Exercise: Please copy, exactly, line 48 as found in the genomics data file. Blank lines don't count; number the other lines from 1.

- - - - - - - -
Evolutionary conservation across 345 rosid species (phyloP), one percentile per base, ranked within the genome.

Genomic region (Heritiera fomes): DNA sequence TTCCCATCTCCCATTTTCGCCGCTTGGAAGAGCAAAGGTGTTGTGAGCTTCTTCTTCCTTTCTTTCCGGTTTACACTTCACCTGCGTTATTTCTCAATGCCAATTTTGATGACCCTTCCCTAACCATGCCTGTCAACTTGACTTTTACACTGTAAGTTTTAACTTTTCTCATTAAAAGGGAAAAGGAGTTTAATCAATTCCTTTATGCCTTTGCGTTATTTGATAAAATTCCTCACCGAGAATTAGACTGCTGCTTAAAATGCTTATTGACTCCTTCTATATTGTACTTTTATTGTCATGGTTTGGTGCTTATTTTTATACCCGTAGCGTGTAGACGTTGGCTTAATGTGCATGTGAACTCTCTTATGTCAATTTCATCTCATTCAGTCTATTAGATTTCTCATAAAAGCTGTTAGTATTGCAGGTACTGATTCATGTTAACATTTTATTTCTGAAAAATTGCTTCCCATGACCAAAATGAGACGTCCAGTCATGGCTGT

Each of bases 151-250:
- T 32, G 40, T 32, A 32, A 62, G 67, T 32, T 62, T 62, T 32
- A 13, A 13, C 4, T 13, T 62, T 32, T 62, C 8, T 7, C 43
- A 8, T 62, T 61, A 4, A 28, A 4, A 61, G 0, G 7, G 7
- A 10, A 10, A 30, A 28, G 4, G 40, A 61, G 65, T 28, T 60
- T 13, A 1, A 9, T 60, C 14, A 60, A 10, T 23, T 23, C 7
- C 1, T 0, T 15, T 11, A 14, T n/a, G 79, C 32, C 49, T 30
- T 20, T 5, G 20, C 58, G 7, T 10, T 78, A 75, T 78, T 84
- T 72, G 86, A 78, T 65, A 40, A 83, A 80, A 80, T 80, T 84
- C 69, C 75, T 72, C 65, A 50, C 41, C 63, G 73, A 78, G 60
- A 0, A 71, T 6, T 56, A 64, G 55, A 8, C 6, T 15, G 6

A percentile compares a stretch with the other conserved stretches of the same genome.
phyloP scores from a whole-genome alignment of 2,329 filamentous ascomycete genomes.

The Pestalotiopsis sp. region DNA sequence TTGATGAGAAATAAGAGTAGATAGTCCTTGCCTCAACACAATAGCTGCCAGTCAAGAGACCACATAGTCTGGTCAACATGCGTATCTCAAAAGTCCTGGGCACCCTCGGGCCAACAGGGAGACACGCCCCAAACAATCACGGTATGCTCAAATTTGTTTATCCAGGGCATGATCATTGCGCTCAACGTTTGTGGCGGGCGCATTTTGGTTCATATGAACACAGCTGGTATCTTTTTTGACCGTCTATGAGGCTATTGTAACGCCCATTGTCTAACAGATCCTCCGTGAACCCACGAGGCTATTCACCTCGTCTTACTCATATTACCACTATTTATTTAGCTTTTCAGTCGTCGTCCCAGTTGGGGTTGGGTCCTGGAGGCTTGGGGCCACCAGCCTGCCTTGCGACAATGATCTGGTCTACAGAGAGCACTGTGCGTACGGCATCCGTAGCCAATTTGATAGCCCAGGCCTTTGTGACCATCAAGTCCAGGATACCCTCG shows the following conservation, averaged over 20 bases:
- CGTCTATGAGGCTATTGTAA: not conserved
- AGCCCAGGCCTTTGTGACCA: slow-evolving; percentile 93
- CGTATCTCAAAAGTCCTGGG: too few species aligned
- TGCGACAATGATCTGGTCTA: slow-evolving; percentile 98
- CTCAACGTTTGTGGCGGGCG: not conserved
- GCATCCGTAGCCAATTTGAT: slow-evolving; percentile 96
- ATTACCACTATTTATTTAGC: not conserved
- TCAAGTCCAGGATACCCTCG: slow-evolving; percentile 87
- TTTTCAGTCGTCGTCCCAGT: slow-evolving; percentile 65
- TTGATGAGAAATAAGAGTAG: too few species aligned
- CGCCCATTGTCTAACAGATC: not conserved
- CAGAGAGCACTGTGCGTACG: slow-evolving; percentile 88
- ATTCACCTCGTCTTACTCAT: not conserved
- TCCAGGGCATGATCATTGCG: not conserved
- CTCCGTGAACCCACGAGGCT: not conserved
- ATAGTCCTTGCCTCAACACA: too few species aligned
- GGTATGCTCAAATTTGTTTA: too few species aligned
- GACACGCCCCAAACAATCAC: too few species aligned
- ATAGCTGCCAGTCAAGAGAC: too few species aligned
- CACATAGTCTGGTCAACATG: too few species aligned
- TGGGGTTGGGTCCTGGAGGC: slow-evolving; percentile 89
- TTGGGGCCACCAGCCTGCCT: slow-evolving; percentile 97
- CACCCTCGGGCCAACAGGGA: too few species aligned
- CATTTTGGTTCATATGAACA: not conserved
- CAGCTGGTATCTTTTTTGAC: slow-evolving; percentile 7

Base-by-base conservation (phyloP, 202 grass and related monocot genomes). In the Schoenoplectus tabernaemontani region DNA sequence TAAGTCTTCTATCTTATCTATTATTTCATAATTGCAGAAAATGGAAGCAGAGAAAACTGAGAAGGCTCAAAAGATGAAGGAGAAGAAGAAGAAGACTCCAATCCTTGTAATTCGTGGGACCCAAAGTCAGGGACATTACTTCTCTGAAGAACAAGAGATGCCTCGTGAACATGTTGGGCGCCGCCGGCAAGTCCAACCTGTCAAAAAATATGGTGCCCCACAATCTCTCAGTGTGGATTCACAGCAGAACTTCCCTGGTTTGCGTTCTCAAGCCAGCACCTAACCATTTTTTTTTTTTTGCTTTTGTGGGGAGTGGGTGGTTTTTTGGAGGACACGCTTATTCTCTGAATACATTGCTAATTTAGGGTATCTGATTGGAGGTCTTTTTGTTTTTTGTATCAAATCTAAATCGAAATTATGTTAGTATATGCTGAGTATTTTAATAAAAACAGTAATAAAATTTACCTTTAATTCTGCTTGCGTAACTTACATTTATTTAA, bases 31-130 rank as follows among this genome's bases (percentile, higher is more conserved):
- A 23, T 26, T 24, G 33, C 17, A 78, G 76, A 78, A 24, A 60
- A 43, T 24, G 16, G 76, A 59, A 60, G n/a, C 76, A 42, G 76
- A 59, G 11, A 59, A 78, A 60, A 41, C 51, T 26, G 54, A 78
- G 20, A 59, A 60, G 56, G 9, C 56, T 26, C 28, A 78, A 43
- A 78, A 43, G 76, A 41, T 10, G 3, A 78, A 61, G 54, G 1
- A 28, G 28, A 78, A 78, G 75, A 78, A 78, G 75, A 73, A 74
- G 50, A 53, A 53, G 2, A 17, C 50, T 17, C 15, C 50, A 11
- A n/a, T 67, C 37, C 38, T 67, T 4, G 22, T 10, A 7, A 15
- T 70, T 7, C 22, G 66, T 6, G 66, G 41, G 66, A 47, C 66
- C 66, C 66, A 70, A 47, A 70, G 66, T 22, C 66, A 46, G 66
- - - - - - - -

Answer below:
- A 28, G 28, A 78, A 78, G 75, A 78, A 78, G 75, A 73, A 74